.gradle files don’t have an effect because without them your project is still a valid Gradle build. In fact, even an empty directory is a valid Gradle build (try running
gradle in an empty folder in the command line).
I would like to clarify the glossary because I’m not sure what exactly you want to achieve. A Gradle build consist of a collection of projects, each of which is imported as an individual Eclipse workspace project (the project creation wizard is only a specialized project importer). Also, the same projects are presented in the task view.
Since Buildship doesn’t support partial imports, this means that you’ll see all the projects from the Gradle build in your workspace and in the tasks view. If you delete a project and then start a synchronization (right-click on another project and select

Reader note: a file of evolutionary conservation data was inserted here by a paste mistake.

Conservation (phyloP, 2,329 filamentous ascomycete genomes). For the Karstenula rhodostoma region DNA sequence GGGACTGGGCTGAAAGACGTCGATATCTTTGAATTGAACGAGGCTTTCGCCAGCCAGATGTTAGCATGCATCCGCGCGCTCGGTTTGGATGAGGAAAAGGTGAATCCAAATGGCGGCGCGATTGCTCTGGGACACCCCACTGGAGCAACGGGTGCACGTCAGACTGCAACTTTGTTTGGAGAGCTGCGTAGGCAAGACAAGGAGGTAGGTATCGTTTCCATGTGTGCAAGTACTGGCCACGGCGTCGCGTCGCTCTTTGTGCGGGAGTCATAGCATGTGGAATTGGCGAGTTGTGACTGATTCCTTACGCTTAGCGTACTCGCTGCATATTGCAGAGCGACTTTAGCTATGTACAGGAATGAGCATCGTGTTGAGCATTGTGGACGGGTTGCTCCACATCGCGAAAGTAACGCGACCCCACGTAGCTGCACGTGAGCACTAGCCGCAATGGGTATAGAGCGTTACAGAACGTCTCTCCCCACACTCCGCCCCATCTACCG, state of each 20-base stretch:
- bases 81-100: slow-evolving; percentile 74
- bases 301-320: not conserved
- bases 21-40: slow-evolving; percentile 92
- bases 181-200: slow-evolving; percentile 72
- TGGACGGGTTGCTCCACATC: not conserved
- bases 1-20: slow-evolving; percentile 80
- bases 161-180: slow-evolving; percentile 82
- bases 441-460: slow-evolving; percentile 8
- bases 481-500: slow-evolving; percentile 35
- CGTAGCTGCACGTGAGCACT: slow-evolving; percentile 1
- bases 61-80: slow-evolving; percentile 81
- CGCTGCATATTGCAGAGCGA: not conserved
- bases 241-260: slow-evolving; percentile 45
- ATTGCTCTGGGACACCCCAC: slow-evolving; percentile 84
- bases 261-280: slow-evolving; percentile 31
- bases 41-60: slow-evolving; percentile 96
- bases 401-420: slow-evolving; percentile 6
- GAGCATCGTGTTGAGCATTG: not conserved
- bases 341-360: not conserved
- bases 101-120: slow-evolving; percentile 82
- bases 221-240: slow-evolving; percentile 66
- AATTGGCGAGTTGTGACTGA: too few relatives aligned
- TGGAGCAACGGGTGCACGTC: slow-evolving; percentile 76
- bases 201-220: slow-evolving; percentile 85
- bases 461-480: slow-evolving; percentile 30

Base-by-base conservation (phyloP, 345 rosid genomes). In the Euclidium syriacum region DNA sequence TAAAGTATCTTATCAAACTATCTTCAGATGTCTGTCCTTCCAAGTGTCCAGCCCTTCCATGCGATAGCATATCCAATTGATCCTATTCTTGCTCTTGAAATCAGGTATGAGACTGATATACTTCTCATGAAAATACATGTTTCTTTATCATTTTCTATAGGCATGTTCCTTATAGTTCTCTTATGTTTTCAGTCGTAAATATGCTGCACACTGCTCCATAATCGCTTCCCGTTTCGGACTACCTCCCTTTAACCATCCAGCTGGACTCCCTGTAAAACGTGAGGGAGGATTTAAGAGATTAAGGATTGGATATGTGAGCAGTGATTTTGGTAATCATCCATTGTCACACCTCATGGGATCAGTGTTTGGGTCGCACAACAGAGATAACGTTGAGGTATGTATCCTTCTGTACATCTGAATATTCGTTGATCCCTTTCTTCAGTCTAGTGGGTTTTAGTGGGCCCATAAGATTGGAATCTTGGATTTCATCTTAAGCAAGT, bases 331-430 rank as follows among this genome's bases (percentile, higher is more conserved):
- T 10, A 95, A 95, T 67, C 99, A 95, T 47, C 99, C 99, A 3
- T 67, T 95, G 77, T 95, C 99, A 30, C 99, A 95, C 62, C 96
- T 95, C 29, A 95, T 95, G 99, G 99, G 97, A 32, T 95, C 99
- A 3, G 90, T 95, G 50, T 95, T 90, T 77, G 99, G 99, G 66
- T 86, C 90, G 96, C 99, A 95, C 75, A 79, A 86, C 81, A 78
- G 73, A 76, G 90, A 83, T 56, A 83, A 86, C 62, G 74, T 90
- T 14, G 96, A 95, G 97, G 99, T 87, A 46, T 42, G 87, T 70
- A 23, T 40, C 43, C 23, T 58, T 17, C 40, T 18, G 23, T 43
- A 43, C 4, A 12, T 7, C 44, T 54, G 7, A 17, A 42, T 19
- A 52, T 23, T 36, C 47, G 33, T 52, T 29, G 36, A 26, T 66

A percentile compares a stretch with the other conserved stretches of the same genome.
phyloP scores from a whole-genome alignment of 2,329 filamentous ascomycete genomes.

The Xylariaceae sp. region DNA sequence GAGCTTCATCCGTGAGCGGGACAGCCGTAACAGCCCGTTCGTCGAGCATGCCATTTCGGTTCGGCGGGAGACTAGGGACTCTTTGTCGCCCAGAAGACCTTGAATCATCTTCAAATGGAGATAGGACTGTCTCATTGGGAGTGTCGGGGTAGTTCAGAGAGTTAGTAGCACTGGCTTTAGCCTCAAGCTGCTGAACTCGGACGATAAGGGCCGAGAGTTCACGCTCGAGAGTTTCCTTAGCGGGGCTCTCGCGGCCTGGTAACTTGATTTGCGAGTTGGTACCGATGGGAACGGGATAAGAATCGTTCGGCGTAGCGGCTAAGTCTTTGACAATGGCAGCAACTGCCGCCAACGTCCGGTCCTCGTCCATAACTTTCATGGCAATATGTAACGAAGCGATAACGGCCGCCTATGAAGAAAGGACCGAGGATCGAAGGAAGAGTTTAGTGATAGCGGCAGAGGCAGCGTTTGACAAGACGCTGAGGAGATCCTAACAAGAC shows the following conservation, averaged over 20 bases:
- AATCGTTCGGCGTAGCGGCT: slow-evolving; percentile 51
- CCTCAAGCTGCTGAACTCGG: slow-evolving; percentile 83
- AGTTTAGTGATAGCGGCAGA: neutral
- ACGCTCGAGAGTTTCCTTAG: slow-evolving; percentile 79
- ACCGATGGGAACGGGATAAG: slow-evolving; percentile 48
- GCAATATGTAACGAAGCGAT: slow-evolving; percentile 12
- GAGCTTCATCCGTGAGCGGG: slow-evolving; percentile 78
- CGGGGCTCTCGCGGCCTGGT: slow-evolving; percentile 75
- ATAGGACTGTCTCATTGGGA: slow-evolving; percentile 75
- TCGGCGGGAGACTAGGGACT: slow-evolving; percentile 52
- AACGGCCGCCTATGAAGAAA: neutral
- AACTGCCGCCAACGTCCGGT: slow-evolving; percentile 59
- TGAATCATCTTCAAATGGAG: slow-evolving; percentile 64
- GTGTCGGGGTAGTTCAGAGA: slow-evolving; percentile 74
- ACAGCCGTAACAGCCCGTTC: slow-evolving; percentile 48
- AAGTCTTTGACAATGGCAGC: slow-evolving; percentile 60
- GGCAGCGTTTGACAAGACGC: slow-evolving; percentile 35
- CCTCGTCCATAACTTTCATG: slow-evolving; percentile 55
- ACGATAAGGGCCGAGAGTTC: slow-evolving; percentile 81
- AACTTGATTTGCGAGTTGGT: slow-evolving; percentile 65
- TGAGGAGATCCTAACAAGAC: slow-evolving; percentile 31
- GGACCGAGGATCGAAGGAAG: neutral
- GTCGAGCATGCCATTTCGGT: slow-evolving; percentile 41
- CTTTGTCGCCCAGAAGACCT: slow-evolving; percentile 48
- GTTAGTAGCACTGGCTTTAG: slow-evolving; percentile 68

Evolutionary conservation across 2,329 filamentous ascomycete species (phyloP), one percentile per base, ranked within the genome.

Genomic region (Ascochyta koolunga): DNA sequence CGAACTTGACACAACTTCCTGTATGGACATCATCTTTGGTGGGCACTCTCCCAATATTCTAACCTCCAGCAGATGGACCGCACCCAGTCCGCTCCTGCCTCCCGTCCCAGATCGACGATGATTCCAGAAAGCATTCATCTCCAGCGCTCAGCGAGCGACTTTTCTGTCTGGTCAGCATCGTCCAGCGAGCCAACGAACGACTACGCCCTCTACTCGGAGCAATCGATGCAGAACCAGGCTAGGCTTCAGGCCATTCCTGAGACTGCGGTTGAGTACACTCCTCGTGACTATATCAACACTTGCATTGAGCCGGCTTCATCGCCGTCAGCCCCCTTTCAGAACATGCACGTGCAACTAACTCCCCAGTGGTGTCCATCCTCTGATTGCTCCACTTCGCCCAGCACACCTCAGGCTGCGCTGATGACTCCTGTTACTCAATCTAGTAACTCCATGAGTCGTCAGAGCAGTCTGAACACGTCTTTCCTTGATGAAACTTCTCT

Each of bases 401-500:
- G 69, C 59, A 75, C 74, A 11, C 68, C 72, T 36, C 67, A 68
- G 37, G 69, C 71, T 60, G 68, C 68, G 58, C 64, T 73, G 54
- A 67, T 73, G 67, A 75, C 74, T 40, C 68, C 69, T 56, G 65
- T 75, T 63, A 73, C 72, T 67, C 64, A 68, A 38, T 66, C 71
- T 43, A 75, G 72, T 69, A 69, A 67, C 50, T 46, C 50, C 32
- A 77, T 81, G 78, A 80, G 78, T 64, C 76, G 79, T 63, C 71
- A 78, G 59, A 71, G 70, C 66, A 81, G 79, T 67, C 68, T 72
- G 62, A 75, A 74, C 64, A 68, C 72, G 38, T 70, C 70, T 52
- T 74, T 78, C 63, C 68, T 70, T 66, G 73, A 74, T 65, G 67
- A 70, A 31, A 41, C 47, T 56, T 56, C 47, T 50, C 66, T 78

Gradle > Refresh Gradle Project), the deleted project will re-appear in the workspace. The tasks view behaves similarly, except there you can’t even delete a project.
This means you can only remove a project from the tasks view by removing it completely from the build like I suggested above. Or, if you want to remove the entire build, you can either:
- delete all projects from the workspace that belong to the same Gradle build, or
- delete the
org.eclipse.buildship.core.gradleprojectnature nature from all
.project files that belong to the same Gradle build.